Big with Wonder


A 7 Quick Takes post as hosted at the This Ain’t the Lyceum blog.

“Because philosophy arises from awe, a philosopher is bound in his way to be a lover of myths and poetic fables. Poets and philosophers are alike in being big with wonder.”
Thomas Aquinas

I heard about this on Jenniful Fulwiler’s radio show on the Catholic Channel and thought I would share it – a list, from FOCUS of the 5 Best Free Catholic Apps. Much as I dislike overuse of electronic toys, there’s no avoiding the fact that many people use their phones and tablets for almost everything these days. So, might as well use them to help grow your faith. The five apps according to FOCUS are:

1) iBreviary, an app for praying the Liturgy of the Hours;
2) FOCUS Equip, an app for boosting you apologetics skills;
3) The Pope App, all about the Pope;
4) Mea Culpa, an app to help you make a better confession;
5) Truth & Life, an audio version of the RSV-CE version of the Bible, so you can listen to the Bible in the car or when when you’re out running, or whatever else.

You can find the list, and fuller explanations, HERE.

However, that list wouldn’t be my recommend best free apps. For one thing, the Mea Culpa app is nowhere to be found on the Apple app venue. So, here’s my list of the five best free Catholic apps:

1. IBreviary
2. Laudate: this is an app that has the daily Mass readings, info on the saint of the day, and podcast reflections from Pope Benedict, and much more;
3. Universalis, daily readings, Catholic calendar, Liturgy of the Hours, and more;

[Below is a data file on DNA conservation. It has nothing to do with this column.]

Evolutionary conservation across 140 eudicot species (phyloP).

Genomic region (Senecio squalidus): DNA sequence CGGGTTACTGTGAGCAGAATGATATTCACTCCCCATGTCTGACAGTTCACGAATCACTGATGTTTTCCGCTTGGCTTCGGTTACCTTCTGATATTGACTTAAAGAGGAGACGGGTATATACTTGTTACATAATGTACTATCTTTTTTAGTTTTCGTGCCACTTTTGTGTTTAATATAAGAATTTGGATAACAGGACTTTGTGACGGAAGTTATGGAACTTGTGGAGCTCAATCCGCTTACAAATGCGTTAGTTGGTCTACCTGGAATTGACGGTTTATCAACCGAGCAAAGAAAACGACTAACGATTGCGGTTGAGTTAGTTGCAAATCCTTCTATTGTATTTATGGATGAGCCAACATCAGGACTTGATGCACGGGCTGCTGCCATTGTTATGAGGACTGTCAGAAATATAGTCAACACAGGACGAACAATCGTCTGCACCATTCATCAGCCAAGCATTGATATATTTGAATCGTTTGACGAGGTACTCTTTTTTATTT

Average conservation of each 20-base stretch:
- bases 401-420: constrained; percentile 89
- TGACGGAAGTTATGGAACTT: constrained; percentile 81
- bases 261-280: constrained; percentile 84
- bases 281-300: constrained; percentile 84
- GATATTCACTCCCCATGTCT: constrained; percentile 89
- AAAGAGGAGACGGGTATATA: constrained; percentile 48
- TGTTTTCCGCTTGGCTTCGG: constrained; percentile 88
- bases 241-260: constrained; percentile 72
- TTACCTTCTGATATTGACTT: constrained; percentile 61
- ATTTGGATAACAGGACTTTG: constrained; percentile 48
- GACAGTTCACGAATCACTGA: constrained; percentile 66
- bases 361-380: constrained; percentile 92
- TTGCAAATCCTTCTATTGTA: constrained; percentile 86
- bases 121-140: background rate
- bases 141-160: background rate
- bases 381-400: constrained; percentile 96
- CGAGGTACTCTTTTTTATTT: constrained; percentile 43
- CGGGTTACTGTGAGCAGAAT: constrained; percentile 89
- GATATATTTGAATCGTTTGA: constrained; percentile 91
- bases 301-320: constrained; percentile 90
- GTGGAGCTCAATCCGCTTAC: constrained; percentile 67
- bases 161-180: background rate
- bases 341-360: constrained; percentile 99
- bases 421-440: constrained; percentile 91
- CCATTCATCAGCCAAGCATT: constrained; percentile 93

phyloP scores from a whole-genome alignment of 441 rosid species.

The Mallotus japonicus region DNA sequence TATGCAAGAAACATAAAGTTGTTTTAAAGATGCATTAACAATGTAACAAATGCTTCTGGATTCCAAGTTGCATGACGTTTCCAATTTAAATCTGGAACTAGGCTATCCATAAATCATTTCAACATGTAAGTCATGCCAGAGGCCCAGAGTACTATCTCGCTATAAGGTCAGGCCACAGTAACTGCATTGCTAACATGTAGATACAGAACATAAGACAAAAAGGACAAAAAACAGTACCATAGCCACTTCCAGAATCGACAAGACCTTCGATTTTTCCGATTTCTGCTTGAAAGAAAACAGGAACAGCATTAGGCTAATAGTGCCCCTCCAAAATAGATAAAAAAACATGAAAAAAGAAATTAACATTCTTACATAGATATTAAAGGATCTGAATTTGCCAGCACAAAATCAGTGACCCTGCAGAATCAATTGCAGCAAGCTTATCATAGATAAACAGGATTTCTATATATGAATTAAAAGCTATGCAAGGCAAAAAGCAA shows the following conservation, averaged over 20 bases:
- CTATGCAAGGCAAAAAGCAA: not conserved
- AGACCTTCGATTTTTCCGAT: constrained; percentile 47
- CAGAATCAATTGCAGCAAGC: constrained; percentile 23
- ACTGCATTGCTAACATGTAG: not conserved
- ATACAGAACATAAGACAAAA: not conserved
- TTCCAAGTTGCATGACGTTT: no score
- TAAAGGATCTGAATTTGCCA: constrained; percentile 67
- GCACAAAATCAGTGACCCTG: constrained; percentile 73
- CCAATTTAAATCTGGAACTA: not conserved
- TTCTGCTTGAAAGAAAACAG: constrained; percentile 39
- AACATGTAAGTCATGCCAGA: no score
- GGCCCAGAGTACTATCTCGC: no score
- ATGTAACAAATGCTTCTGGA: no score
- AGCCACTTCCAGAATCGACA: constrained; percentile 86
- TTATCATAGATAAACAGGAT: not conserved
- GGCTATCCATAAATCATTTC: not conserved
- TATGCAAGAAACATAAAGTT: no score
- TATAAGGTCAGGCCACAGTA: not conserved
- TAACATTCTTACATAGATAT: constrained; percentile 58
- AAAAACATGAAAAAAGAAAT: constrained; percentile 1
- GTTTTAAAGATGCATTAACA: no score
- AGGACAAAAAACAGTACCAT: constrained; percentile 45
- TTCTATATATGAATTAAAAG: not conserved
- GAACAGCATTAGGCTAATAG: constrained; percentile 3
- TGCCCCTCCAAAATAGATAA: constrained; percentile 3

4. Three Minute Retreat, a 3 minute Ignatian type retreat from Loyola Press;
5. Confession, an app to assist in confession and keep track of when you last confession was made.

Work has intruded again this week, but I have managed to get a bit of a schedule in place and that helps with maintaining all my important commitments in retirement life. For example, this past Sunday, we attended a recital by the Ute Pass Chamber Players in Woodland Park and it was quite enjoyable. I’d never heard of the group but my clarinet instructor is a member and they were doing Mozart’s Clarinet Quintet, a beautiful piece, and I had to go hear it. They did a brilliant job and I’m very happy we were able to attend. I wish there were more groups like that in our area, but I guess the market just isn’t there..

Lent is fast approaching and once again I’m having trouble realizing how fast time is passing. It seems like we just took down the Christmas tree. I can’t help but wonder if time seems to pass so much faster these days because of all the technology we make use of. I know, in my own field of accounting, the software and services available electronically, not to mention spreadsheets and databases, make it possible to do so much more, so much faster, than could have been done when I first began my career, it would have seemed impossible back then. When everything was done by hand, the days were lived at a noticeably slower pace and the sense of urgency to have things done NOW just wasn’t realistic. Are we better off?

We’ve had some wonderful, mild weather for the last two or three weeks, with only one or two bouts of snow. After a rather rough November and December, it’s been a delight just to get outside with just a fleece jacket on my back, or without a jacket of any kind, and see the sun. Like all good things, however, we are soon to pay the price, with the predictors now calling for up to three inches of snow on Sunday night and through Monday.

The downside to all this cyclical weather is that the roads in our fair burgh are paying the price. Previously pitiful potholes are becoming monstrous, car swallowing chasms, and the city seems unable to make a dent in keeping pace with mother nature. Ahhhhhhh, springtime in the Rockies.


Muhammed Ali once said, “Silence is golden when you can’t think of a good answer.” It’s also golden when you can’t think of a 7th Quick Take. Until next week then.


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